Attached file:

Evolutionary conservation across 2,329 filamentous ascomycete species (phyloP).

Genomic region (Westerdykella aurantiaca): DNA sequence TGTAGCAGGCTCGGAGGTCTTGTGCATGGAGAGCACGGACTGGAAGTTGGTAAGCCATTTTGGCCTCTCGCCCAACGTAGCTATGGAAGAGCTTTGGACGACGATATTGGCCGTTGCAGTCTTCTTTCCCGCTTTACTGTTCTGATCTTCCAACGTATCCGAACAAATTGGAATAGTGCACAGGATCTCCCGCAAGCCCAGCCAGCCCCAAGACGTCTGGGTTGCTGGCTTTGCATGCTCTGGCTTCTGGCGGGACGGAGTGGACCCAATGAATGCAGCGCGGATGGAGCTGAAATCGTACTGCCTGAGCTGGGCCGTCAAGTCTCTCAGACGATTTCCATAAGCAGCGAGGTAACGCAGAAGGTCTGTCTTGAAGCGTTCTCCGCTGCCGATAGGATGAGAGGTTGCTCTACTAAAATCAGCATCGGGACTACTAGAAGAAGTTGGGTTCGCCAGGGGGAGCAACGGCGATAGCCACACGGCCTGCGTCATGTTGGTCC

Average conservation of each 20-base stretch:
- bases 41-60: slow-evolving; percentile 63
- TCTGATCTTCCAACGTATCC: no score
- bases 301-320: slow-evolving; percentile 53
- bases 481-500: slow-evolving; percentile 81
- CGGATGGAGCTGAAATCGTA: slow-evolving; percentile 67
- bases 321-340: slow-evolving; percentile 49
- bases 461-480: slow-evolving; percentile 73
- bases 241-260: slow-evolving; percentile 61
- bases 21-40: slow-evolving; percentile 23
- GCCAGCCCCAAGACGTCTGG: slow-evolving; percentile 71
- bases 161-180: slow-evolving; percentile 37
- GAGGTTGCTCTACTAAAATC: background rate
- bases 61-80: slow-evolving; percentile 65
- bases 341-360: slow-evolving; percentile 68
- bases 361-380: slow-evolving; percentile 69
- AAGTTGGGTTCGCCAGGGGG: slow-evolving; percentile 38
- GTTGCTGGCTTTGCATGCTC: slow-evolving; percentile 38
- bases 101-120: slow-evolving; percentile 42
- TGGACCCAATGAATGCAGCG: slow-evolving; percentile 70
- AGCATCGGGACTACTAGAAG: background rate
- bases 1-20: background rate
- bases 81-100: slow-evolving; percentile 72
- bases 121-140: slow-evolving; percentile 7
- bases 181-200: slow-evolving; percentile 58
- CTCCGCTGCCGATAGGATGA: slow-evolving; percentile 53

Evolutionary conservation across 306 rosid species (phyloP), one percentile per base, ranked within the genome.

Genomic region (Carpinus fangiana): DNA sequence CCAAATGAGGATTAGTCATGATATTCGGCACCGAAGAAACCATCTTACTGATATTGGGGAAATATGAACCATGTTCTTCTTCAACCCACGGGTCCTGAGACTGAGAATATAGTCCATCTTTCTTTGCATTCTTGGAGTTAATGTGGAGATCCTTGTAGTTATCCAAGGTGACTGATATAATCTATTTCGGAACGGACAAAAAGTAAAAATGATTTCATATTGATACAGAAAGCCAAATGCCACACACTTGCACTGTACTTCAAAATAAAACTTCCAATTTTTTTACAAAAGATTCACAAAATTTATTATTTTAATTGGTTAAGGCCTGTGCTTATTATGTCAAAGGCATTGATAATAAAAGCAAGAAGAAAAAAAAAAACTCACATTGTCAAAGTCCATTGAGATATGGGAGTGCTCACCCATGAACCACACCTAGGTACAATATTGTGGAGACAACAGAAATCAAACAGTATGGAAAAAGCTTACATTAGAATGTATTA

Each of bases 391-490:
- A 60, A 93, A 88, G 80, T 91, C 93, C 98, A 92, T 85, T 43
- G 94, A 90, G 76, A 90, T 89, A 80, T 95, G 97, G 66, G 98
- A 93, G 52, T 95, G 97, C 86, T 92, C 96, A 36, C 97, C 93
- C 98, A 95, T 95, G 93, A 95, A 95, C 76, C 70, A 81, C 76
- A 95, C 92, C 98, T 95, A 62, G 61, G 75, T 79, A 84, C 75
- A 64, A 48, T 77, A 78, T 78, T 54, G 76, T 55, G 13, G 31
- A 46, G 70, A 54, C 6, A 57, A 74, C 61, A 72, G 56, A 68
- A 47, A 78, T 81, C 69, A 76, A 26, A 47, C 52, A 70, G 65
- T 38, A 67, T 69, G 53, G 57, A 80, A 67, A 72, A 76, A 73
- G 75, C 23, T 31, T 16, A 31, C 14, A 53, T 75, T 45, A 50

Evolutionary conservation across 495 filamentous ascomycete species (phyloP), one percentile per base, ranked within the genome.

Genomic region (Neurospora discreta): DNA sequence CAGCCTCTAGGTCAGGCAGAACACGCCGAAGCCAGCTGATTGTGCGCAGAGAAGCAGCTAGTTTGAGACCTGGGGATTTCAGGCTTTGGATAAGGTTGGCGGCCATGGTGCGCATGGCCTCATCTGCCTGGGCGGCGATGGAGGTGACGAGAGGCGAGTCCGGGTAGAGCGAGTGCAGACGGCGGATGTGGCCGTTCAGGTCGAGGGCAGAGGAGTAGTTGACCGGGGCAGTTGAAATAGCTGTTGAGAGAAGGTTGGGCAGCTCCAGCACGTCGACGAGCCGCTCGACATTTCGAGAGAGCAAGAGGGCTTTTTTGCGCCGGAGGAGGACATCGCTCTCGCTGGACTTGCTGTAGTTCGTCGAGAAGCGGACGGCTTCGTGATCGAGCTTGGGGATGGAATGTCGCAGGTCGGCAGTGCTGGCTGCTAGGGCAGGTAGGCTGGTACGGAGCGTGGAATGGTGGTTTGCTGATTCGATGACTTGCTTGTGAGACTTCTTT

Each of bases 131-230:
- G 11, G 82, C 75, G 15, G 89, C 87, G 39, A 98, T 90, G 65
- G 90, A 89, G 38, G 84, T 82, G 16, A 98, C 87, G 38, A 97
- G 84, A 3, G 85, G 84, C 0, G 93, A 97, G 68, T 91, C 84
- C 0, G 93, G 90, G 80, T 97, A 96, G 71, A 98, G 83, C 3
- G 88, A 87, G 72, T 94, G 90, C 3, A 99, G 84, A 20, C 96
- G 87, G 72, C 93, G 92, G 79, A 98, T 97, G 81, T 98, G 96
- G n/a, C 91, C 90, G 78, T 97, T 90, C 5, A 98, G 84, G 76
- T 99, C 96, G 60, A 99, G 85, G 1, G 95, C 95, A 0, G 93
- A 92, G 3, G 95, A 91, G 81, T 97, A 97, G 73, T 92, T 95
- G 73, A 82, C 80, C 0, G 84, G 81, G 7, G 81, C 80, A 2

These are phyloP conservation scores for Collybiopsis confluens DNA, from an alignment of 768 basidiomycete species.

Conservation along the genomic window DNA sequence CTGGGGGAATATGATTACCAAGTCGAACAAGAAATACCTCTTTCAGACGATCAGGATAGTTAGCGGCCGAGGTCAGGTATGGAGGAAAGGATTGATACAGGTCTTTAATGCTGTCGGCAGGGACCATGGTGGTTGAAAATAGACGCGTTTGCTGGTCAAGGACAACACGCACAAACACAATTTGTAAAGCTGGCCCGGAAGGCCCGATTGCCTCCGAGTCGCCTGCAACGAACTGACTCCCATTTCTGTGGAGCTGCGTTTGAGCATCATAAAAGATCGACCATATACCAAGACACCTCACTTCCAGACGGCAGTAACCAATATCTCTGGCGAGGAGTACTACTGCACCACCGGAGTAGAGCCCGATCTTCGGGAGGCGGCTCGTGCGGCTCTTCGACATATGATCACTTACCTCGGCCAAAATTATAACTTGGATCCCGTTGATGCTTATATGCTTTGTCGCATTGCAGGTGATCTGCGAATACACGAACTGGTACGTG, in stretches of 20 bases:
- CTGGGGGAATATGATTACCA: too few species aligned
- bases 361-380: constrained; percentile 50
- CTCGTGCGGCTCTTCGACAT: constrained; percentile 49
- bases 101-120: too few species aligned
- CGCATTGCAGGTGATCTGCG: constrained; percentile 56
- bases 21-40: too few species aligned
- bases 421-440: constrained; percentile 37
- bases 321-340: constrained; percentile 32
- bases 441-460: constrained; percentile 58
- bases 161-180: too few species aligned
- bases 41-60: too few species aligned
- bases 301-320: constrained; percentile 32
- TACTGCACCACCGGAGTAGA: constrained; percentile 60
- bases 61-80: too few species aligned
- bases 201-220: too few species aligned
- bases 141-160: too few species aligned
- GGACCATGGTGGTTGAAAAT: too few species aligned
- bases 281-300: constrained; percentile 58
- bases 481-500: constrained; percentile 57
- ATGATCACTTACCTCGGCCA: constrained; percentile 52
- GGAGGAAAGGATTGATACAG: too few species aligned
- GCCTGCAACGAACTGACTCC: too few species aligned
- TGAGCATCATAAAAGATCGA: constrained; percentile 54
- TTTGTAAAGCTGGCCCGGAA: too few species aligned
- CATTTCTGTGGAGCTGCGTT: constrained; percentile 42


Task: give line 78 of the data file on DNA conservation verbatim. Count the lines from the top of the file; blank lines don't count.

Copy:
- GCCTGCAACGAACTGACTCC: too few species aligned